I'm kind of baffled (and amused at the same time) how History tests always have 'unique' timing. One time it was together with chemistry paper, another time it was with economics paper, and now it is before June Holiday (All other subjects have their tests after the June Holiday). I found out during my actual 'A' Level examination it is also held on the same day with Chemistry paper- oh, well.

So, with all of these things in mind, I began to question my motive of learning history- for the first time. It is not hard to pass, but it is VERY difficult to excel in it.

JC1:
A (my teacher was being nice), E, C, D

JC2:
C, (?), (?)

A Level:
(???)

I started to wonder if I made a mistake. Part of me wondered whether I could score better if I had taken another subject, part of me was guilty for even thinking that way.  All these thoughts finally got me. At one point, I stopped listening, I stopped loving History.

Well, not until just now.

I forced myself to pick up what I've left behind now that exam is nearing. I began to flip through my notes- it was hard, all of those words mean nothing to me. I kept forcing myself to read through all of them, highlighting some words if necessary. Searching for the meaning and definition of one word and another.

Internet is a big help to me- especially in studying History. I could look up for detailed explanations of one event, and I could seek for other people's opinions regarding of the events listed in my lecture notes. Without knowing that a couple of hours have passed, I finally finished reading the lecture notes.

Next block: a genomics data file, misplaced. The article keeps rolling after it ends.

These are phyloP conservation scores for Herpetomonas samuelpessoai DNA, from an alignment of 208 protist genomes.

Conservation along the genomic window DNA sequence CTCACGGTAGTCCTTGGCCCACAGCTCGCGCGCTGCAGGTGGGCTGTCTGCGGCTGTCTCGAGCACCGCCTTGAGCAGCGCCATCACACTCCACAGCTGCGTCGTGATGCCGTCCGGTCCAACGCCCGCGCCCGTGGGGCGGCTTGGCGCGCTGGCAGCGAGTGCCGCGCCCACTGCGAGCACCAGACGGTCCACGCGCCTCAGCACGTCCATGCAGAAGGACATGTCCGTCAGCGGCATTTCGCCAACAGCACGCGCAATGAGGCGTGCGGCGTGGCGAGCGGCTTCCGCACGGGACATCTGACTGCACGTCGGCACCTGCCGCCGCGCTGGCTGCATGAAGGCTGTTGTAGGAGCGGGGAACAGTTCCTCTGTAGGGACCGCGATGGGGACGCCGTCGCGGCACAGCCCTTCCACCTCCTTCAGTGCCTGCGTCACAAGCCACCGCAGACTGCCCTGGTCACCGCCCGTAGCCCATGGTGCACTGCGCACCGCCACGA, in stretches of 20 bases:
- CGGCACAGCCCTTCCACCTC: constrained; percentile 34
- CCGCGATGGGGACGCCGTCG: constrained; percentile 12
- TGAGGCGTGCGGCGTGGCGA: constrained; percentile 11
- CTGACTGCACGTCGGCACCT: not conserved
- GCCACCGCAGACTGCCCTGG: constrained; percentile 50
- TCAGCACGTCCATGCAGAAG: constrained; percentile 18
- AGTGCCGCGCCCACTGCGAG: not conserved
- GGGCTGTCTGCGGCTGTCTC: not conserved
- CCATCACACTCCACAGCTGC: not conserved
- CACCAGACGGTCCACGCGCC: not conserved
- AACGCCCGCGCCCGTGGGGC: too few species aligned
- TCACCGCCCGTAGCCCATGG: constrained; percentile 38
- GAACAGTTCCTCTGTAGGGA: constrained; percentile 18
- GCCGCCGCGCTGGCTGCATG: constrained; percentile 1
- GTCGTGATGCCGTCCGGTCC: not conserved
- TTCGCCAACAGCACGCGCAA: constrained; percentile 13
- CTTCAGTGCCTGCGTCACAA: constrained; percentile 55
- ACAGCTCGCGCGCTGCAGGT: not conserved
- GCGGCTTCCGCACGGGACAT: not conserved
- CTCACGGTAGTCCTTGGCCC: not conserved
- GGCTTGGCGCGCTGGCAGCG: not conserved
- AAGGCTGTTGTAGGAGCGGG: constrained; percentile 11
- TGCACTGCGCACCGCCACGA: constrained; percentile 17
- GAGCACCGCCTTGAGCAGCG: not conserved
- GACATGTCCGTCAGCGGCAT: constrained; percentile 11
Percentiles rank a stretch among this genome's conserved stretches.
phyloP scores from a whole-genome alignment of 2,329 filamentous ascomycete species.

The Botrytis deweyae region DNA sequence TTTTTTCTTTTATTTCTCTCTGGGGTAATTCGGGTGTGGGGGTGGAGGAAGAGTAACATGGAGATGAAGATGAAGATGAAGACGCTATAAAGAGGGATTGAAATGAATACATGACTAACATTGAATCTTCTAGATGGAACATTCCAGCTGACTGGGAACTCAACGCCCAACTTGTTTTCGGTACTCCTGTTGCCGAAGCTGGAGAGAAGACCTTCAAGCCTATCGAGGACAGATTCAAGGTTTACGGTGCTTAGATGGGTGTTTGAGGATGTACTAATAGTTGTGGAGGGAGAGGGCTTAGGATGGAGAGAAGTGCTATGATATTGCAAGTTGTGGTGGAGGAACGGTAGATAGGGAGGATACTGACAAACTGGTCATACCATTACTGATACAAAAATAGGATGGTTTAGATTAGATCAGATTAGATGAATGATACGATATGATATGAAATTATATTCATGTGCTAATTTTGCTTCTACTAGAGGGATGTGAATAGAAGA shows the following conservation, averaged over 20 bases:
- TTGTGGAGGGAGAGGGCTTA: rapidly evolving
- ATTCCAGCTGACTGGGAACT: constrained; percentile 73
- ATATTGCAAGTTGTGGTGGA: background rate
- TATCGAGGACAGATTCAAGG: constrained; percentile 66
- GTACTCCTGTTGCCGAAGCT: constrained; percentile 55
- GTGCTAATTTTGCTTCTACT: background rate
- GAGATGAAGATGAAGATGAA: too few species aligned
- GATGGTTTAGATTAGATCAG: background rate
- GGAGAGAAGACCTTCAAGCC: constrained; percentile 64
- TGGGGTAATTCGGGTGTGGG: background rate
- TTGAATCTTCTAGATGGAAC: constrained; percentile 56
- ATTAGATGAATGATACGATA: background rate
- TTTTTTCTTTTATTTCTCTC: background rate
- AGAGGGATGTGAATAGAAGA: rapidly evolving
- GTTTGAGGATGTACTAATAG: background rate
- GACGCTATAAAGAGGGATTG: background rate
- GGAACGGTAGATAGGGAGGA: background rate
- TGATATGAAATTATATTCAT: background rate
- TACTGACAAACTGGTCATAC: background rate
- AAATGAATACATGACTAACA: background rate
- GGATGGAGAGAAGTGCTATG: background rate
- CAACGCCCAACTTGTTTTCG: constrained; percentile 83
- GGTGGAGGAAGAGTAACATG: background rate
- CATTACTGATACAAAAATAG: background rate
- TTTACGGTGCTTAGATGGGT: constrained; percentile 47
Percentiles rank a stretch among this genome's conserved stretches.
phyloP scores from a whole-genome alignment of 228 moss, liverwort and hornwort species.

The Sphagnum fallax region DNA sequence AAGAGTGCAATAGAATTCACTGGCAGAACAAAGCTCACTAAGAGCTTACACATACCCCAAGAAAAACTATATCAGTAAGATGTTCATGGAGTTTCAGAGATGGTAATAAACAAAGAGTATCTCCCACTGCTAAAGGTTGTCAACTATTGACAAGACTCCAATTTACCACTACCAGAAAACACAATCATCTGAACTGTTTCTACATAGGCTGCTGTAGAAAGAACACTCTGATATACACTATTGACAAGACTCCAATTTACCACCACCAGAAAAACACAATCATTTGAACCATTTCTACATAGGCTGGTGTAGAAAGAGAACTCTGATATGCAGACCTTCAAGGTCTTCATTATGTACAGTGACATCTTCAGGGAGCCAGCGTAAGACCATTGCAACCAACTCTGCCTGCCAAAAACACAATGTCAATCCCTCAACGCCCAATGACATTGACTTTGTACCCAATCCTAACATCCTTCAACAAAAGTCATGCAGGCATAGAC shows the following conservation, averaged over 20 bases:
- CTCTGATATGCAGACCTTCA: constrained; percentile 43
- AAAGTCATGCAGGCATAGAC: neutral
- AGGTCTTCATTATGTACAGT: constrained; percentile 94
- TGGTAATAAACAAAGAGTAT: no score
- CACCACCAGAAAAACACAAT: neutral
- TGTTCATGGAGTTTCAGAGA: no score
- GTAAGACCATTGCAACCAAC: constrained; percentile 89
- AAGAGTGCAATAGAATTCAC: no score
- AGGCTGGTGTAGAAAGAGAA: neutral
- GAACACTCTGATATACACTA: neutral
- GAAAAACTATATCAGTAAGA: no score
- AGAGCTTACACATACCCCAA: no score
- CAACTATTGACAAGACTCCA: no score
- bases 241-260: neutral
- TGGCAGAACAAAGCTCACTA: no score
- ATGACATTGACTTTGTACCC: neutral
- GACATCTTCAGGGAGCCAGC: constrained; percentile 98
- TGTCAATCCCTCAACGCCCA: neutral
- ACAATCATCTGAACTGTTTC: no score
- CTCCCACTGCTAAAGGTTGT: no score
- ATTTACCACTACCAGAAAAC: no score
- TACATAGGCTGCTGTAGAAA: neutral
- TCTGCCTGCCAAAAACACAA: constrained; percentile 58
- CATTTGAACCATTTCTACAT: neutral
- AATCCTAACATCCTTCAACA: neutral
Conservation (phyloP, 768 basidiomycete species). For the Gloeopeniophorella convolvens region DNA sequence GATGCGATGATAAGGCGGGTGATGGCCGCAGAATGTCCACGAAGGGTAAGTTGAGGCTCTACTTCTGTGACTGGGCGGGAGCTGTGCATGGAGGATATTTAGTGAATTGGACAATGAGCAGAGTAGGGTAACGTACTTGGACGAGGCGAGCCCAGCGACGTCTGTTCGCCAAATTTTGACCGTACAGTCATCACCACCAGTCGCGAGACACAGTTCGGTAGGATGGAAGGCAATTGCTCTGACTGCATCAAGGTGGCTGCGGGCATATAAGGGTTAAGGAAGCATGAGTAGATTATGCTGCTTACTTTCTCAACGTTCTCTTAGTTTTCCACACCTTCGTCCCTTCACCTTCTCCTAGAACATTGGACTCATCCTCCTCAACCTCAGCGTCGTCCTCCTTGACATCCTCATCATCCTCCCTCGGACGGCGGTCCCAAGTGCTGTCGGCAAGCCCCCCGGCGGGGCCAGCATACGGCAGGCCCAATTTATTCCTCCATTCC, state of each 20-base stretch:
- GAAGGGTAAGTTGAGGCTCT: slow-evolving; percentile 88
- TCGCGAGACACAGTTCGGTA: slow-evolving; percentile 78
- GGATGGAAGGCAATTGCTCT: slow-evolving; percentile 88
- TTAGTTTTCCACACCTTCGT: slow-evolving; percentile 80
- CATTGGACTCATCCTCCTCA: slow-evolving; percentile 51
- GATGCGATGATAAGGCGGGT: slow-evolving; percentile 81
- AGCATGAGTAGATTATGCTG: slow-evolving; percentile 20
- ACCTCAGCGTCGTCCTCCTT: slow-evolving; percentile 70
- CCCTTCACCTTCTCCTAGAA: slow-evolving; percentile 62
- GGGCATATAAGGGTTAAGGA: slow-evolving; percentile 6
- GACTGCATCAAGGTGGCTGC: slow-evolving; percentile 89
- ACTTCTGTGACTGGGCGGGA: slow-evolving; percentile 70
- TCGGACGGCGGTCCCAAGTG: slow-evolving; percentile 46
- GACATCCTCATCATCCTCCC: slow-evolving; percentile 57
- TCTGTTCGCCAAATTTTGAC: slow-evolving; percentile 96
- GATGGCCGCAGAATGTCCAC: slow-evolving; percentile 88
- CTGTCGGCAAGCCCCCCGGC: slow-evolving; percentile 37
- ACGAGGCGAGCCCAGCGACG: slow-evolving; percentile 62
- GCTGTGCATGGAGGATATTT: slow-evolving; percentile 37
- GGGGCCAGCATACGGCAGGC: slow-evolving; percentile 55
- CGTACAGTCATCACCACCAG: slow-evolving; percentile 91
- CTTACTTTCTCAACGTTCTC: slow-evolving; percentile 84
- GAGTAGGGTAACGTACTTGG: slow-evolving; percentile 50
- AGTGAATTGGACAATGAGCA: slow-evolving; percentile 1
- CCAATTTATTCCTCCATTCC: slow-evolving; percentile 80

After that few hours, I instantly felt happy. After a few months of not studying History, I felt like I have regained my interest back.

History teaches us about lives before we were born.

Stalin's Purges 


The World War II, the Cold War. The great leaders with amazing personalities. The civil wars that are still persisting even until today.

And what's great about studying History is that it's not limited to studying your lecture notes. You develop your skills by actually finding more things outside your notes.

While learning History, I witnessed times when some great figures were criticized for what they believed in. However, they did not care. It taught me that it is okay to fight against the current or to dream.

Winston Churchill is an example

Fidel Castro is another one


History also gives us hope, that changes are possible. The past has seen the abolishment of slavery, the end of cold war,  and the end of apartheid in South Africa.

Gorbachev (left) and Reagan (Right)

It also taught us how we have progressed together as human beings, how different yet how similar we are to our predecessors. How we are prone to repeat the mistake that they once made.

It taught us that despite our different cultures and races, we share the same past.

History offers the beauty of knowledge. It gives us information on origins of so many things happening today. Sometimes what happens around us seems to not make any sense. We will then choose to ignore them or maybe blindly follow them. Learning history ables us to have our own personal opinion on what's going on because we understand and know why things are the way they are.


So yeah, what does taking H1 History mean to me? For me it is an opportunity to be interested in something that I wouldn't have thought before. I am not confident of how my grade is going to be but, in the end I know that I'll just be grateful for this luxury of studying something that I love.


This is a very nerdy blog-post, huh? :))

2 comments:

Anonymous said...

HI SUPI! Didn't know you have a blog!!

Adrianne Walujo said...

HAHAHAH SHUWERN. yeah i do, but it's sort of neglected since I came to singapore. :))